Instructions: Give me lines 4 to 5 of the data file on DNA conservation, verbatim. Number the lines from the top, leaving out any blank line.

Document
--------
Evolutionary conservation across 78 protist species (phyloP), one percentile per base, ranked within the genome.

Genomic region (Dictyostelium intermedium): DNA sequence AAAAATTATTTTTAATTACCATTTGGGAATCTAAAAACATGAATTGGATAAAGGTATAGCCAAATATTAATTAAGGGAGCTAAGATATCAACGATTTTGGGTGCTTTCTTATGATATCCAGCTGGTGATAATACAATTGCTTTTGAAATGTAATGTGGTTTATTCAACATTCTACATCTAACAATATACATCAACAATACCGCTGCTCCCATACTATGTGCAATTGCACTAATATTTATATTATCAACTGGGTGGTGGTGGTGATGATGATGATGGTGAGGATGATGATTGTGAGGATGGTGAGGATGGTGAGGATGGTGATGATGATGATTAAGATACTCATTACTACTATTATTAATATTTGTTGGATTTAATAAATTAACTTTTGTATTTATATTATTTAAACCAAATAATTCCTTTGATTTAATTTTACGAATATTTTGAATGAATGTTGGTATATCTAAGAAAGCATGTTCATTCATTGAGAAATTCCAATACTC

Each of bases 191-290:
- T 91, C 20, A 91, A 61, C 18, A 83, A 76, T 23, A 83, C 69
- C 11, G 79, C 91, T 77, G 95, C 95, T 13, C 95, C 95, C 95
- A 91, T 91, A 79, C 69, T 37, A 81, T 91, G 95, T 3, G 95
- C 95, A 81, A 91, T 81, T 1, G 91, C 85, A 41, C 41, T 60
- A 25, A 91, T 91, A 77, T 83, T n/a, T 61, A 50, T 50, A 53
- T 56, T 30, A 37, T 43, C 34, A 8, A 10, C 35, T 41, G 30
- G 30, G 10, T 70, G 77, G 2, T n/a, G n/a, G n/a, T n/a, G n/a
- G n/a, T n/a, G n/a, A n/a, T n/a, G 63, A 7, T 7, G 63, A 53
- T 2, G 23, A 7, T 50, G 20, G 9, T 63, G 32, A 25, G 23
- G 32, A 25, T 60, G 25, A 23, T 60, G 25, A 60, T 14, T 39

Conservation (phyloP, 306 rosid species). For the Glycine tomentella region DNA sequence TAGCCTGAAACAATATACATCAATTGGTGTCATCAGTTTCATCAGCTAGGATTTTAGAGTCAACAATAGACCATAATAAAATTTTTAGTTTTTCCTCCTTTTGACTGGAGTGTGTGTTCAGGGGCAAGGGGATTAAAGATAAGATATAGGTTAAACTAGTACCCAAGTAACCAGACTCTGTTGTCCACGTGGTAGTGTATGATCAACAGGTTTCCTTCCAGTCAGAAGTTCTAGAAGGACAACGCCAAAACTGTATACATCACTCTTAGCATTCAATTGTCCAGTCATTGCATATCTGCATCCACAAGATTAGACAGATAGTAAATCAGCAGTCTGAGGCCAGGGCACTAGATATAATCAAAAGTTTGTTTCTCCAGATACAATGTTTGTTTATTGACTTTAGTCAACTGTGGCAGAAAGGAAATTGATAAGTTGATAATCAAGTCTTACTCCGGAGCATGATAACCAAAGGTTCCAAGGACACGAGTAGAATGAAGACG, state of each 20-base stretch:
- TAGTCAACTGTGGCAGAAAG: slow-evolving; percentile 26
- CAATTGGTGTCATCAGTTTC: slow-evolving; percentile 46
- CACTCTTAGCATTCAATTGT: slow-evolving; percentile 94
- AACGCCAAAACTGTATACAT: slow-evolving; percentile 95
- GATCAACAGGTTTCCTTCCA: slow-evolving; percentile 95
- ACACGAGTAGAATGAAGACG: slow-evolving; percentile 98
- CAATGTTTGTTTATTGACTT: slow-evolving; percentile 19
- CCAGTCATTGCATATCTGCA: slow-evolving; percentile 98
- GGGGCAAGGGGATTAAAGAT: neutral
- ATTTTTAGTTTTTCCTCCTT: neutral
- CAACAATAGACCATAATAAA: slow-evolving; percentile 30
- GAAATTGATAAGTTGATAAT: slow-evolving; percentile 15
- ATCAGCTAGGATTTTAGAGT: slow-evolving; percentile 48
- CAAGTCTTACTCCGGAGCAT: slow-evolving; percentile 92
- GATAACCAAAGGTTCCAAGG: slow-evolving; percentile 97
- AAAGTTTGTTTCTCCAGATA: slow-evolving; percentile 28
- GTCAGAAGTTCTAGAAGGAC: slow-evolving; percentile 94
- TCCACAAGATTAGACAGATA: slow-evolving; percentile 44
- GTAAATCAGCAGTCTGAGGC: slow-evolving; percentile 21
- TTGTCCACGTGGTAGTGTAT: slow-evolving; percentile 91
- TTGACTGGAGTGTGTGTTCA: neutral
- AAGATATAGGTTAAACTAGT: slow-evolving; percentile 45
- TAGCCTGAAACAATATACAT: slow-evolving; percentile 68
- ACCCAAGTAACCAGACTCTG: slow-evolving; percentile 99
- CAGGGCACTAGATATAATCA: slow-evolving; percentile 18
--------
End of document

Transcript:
- T 91, C 20, A 91, A 61, C 18, A 83, A 76, T 23, A 83, C 69
- C 11, G 79, C 91, T 77, G 95, C 95, T 13, C 95, C 95, C 95